Thursday, February 2, 2012

In which I go all theological on you

I'm a big believer in paying attention to the good things in life. Not because I'm a Pollyanna, but because I'm not: there are times when negative emotions will grab your life and run with it, if you let them. The way to stop that is to work at seeing -- and remembering -- the good stuff in each day. After all, it's there. Somewhere.

Most days, taking note of the positives adds enough perspective to tone the negatives down to a manageable level. This is true even when you've got a 15 year old in Major Depression with no health insurance, an unemployed husband, uncertainty over where your kids will go to school, perplexity over how you're going to make ends meet, and the emotional tenor of the family seems to vary between frazzled and freaked out.

But this past week remembering the good things wasn't enough, and I had a handful of rough days. Bleak, dark, heavy days. Days when it seemed like the troubles were endless and insolvable and I was going to crack. One morning I said,"Lord, I feel like I've forgotten how to succeed." I got an answer to that right away. It was, "That's okay. There are other things you can learn now."


This is why faith is good for you. In its own weird way, it helps.

On top of everything else on my plate, on February first I was scheduled for jury duty. I haven't had to go since I sat on a Federal jury for three solid months, back when I was single. But since we won't be homeschooling next year, I didn't feel I could ask for an exemption. So I was planning on serving... up until last Thursday, when I realized that this was a really, really bad time to lose a couple of days. I went online to reschedule, only to discover that I needed to have postponed a week in advance. Missed it by a day.

The church, not the court
Andrew told me I could still go in person to postpone, so on Wednesday I dragged myself downtown to the Supreme Court building. I was almost there when I realized a) I was 15 minutes early, and b) a lovely church was nearby. I detoured to the church, which is one about which I have particular memories, and went in for ten minutes. It was so unbelievably quiet that the silence muffled even the cacophony in my head.

I sat in a pew and stared rather blankly at the front of the church, letting nothing fill my mind. It was great. It was like breathing again. After a while my eyes started to focus, and this is what I saw:

I mused for a bit on how, when one looks at a cross, one sees different things at different times. If you are Protestant and look at a crucifix, you are struck by how stark and uncomfortable it is. If you are a Catholic and look at a plain cross, you are struck by its emptiness. And on this morning I was struck by the shadows. For look: the shadows are different than the cross itself.

I looked at the shadows, and realized that though the shadows were created by the crucifix, they were actually a lumpy shape. They were related, but not the same. And I wondered how many times we think we have our eyes fixed fully on Christ and instead are focused on his shadow. We're close, but not as close as we think.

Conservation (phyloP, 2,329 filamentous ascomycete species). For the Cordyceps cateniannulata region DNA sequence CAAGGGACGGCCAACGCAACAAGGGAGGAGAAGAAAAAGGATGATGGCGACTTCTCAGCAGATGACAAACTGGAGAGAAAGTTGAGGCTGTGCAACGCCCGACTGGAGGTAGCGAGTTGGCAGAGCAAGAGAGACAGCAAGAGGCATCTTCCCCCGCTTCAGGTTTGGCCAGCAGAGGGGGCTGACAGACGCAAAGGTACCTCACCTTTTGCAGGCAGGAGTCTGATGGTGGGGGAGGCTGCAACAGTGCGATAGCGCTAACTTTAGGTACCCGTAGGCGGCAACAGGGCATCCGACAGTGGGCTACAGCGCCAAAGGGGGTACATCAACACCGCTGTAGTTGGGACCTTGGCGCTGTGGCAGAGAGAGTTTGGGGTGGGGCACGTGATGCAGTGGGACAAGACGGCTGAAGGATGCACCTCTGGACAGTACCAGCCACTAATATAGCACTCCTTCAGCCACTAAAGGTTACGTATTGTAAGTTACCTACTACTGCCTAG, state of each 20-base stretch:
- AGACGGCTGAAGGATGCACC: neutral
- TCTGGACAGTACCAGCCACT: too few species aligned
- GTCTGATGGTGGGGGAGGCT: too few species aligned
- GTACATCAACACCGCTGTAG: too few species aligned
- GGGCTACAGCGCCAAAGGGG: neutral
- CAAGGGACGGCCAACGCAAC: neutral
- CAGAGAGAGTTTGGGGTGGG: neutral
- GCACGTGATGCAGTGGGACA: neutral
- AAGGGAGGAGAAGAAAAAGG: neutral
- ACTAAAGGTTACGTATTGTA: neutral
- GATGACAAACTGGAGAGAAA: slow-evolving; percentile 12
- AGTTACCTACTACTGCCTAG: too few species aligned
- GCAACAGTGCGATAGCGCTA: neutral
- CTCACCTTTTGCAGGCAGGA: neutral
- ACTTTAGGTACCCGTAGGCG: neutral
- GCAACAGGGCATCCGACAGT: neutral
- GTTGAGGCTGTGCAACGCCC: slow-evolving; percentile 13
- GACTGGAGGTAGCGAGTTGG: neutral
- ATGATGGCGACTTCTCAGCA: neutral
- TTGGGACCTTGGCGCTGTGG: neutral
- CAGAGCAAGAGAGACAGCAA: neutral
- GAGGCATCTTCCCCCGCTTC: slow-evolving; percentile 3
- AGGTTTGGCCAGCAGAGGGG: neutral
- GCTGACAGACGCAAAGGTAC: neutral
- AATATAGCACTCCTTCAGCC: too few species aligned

I wondered how many times we try to take up the shadow of our crosses instead of the crosses we're given, and then we wonder why we struggle.

I wondered at how many things there are to wonder about with the cross, while it hangs there: silent, waiting, hoping, blessing.

And then I smiled in the silence, and said a prayer, and went off to wait in line to see the County Clerk to postpone my jury duty. And instead of feeling like I'd crammed something else into my day, I felt as if the world was light again. And there was hope.


  1. Wow, this is great reflection for me. You surely have a talent for digging deeper and seeing meaning. Today "how many times we think we are focused firmly, but are instead focused on shadow" will stay with me....a great compass.

  2. Ps. Beautiful blue sky over that church....are you sure that is February in NY?

  3. That is a pondering thought, what am I focusing on, when I think my focus is geared toward faith, but really my faith is still in the shadows. Thank you.

  4. excellent. and it IS a question that'll stick with me, at least while my memory captures today... am i studying on Christ or his shadow? hmmm.

  5. Andrew & Julia Attaway,
    I have been reading Daily Guidepost for 7 years and love your family. I am
    sorry that this is a difficult time for you. I have had difficult times in the past. I realized later that God was helping me. I wish I had the answer for
    your needs, but I have no doubt God will guide you through.
    With love and prayers for you and your family,
    Jeanne L. Hamilton

  6. Have been thinking of you this week. This post answers at least one question I had. Praying for you now.

    Laura, anonymous because of Open ID glitches

  7. You and your family are in my prayers.

    I am young in my Christian journey (though not in age) and you inspire and teach me.

  8. Julia and Andrew,

    I have followed your lives and devotions in Daily Guideposts since 1997 with the exception of last year when I didn't buy the book. I am delighted to find this blog, and saddened to learn of all your troubles. Sometimes it is hard to keep the faith when things are tough, but if we give up our faith, then we have nothing. Hoping and praying for better days for all of you.

  9. I'm glad you found some peace that day. Your strength is incredible, and inspirational.